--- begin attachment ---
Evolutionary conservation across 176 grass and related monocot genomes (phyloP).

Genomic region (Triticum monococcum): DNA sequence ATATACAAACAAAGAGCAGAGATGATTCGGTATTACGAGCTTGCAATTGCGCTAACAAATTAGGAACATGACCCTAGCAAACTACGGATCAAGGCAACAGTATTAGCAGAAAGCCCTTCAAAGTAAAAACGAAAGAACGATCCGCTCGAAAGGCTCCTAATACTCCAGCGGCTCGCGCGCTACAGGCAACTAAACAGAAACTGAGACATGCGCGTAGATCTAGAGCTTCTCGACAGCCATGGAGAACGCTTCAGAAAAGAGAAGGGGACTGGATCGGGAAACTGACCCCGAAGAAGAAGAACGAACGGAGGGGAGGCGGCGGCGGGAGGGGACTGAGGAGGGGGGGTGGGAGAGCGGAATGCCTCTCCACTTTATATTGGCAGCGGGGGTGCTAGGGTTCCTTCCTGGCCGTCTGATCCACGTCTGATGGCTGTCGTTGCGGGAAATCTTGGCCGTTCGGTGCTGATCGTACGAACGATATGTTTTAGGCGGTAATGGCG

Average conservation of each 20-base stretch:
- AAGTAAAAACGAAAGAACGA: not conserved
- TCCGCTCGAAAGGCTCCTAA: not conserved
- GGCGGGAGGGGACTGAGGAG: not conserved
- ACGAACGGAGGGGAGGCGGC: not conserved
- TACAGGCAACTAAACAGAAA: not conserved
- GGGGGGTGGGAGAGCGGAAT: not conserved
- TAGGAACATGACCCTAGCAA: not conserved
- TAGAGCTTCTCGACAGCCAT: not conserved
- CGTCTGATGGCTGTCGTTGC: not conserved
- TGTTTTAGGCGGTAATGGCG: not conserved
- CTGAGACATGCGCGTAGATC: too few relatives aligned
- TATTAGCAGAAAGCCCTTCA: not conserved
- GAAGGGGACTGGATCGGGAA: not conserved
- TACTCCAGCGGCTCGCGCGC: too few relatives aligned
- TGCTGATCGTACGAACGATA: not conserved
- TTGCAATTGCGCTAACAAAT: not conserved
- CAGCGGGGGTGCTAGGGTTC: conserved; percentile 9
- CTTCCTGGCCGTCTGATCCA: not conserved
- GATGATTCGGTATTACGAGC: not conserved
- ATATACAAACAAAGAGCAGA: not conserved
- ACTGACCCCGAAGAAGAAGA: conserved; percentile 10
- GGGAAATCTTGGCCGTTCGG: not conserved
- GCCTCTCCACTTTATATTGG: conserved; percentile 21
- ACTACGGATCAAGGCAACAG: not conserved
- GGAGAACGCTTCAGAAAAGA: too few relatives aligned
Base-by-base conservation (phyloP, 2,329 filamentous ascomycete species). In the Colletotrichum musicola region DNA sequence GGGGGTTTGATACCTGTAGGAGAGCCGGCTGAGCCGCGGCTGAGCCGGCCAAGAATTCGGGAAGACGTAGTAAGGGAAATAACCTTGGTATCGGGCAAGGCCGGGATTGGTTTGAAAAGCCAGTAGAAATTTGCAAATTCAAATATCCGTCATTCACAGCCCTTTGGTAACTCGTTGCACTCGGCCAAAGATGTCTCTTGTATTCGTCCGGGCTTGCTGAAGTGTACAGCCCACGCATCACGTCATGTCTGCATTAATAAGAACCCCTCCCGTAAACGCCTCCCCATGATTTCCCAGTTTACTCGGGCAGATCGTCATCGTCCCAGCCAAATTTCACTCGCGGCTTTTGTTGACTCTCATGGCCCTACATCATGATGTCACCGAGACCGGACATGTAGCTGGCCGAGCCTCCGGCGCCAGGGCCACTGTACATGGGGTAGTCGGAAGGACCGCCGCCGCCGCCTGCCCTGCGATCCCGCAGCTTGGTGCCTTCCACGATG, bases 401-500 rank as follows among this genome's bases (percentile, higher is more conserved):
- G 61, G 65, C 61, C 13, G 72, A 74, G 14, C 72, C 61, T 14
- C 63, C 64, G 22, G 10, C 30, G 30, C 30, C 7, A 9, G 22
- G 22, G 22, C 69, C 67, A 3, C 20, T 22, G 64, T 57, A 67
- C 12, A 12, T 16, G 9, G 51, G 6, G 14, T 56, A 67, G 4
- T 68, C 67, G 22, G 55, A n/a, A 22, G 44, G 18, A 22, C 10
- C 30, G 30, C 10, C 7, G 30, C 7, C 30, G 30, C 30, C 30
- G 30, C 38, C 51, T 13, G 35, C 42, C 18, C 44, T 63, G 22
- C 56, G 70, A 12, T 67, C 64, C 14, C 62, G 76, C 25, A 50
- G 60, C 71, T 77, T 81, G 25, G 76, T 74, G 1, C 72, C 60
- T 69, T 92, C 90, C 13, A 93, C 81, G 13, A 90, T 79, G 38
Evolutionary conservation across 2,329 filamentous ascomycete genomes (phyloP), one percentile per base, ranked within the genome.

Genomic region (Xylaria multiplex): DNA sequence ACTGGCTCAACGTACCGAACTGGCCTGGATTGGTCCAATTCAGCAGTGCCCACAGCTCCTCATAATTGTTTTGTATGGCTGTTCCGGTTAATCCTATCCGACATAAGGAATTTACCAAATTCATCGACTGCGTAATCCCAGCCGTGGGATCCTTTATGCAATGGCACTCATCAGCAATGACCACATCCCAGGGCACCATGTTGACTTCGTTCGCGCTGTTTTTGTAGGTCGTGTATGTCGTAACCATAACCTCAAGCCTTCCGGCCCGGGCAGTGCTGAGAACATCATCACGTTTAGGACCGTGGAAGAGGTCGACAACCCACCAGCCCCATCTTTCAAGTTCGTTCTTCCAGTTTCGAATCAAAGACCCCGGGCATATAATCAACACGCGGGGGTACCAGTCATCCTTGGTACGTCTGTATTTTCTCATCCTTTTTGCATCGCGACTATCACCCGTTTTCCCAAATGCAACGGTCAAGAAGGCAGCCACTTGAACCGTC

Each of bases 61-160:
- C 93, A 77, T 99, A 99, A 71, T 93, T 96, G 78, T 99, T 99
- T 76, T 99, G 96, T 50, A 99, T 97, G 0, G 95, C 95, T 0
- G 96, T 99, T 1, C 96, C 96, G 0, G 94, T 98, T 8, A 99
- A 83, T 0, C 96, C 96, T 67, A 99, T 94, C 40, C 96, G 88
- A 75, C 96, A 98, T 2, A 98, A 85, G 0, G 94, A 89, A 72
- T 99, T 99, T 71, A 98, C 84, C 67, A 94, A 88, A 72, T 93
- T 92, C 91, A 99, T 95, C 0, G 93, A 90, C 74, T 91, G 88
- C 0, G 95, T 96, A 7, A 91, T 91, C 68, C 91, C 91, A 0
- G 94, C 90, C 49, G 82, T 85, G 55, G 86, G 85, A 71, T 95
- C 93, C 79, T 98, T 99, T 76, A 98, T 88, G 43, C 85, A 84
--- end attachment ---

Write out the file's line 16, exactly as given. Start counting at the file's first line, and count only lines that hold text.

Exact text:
- GAAGGGGACTGGATCGGGAA: not conserved